First published Thursday, January 23, 2014
This week my sons’ school has been subject to an inspection by a team of inspectors from Estyn (the Welsh equivalent of OFSTED). When I took my three monkeys in to breakfast club this morning, there were several members of the school staff team on site, greeting parents and children as they came in. There’s been new doors installed on some classrooms, paintwork refreshed and a proper display area made for the various awards the school has won in film competitions and others.
Now don’t get me wrong, it is great to see that work has been done around the school, and I am sure that much of it would have been done at some stage anyway. Fortunately this particular primary school is generally operating at a high standard, the children attending it are happy, and as a parent of three of them I personally have no concerns about the standard of education they are receiving. I am sure that the report will be a good one for the school.
What does grate a little however is the obvious ‘ramping up’ of everything in the run up to and during inspection week. Notification of the inspectors’ visit was received before Christmas, and so the school and staff have had time to prepare for this visit, “brief” the children and so on. I fully appreciate that they wish to portray the place in the best possible light, however does that mean that the inspection team get a skewed view of what happens there?
When I was working for a major retailer some years ago, the announcement of the Chairman’s visit would send a definite vibe of ‘panic’ through the store management team. Full scale stock sorting, tidying, rearrangement of the shop floor and so on would happen, and on some occasions as the Head Office visitor moved from one floor to another, staff would be sent scurrying up the back stairs to the next floor to make it look like the store was operating with a full compliment.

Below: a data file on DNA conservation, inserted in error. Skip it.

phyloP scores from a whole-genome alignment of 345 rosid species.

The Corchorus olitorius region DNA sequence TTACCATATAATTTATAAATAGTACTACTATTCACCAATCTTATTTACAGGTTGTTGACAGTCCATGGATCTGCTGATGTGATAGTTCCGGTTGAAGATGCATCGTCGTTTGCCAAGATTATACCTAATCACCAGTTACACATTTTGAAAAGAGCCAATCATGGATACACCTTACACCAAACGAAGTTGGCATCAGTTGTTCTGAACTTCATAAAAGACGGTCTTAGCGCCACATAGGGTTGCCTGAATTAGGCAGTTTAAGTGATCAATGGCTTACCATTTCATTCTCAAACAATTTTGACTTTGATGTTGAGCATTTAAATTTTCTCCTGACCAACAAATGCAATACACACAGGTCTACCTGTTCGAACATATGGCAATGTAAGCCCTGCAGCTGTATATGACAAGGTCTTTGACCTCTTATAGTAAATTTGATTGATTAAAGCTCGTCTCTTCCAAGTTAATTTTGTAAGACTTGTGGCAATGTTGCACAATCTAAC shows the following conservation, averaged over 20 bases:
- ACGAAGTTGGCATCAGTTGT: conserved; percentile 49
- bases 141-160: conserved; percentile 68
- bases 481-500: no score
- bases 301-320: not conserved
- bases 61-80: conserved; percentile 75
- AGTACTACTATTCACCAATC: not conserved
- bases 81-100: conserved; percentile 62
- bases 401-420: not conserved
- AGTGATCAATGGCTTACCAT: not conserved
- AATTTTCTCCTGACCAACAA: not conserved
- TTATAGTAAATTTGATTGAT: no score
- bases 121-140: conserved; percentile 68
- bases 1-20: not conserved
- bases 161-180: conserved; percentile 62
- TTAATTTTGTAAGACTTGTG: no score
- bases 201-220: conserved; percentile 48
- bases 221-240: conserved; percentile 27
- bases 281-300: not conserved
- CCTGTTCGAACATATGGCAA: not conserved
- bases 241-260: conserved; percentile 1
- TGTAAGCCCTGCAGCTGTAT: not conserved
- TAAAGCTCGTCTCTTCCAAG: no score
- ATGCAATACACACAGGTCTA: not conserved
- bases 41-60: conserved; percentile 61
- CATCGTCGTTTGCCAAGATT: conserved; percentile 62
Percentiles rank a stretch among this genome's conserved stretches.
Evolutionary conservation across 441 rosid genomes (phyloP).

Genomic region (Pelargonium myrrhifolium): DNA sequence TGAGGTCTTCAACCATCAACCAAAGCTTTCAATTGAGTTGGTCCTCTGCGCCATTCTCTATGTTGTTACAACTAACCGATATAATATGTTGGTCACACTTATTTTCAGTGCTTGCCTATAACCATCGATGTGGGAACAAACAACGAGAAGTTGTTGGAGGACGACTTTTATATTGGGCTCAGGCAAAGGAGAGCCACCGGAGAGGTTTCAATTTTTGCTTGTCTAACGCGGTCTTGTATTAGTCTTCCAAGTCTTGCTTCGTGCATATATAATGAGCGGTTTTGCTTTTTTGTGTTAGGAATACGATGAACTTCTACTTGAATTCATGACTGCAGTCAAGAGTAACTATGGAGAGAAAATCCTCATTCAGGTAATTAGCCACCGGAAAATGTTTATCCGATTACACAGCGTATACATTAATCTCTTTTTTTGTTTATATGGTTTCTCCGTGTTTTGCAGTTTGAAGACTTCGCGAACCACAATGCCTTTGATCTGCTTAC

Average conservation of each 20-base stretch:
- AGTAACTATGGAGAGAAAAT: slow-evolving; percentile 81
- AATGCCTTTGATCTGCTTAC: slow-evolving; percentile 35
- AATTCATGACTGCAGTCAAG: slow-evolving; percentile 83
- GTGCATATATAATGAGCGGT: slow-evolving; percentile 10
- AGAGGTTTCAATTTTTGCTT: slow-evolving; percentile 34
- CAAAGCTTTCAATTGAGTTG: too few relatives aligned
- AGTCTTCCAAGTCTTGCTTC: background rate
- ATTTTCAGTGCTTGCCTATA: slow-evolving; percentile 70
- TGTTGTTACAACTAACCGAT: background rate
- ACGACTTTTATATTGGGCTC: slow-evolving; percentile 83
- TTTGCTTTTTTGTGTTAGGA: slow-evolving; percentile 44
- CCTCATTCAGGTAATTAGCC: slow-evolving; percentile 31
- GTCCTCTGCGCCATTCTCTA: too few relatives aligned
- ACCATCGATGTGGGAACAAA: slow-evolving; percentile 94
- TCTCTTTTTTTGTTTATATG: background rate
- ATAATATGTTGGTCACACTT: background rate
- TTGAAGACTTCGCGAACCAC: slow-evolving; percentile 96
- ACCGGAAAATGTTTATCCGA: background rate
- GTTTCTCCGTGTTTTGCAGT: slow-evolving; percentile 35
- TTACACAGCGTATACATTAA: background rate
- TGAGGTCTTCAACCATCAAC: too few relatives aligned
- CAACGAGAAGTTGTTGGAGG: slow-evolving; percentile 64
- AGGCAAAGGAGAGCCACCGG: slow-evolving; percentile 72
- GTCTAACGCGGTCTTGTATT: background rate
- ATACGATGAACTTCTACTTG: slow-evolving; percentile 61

I get a sense that similar ‘manipulation’ happens across many organisations, and particularly within the public services. The news bulletin this morning was carrying reports that suggests crime figures and statistics for police forces in England are not reliable as they have been ‘tweaked and massaged’ by senior officers to make the forces look better. As more and more of these stories come to light, whether from health services, social services, education services, prison services or other government departments, it becomes apparent that adequate scrutiny and inspection isn’t always happening.
The Williams Commission Report published in Wales earlier this week makes a number of references and recommendations around the subject of scrutiny, picking up on the fact that often it is not carried out by the right people, or the outcome of such processes taken seriously. When scrutiny is being viewed as a means by which to find fault, it is understandable that there is a wish to try and portray things in the most positive light possible, as no one wishes to see the dirty laundry aired for all and sundry to comment on. However, used wisely and managed correctly, scrutiny allows a department or organisation to gain understanding about the areas of operation that require some support or development, in order to provide a better service, or be more efficient. It can also be a means by which to highlight best practice and share that with others.
For significant and appropriate improvements to happen in the delivery of any service or in the way an organisation operates, it has to be based on a sound scrutiny process combined with proper and thorough inspection of how things really are. A change in attitude is needed – these processes are here to help, to enable constructive criticism and raise awareness of areas requiring development. If there is an all out failure of something, then obviously launch an inquiry and investigate, however if scrutiny and inspection has been working effectively surely it reduces the risks?
As there is clearly an appetite for change at present, across a range of sectors, maybe it’s time to make a genuine commitment to that, and start being honest about practices and procedures. Surely it can only result in a shift towards more positive behaviours?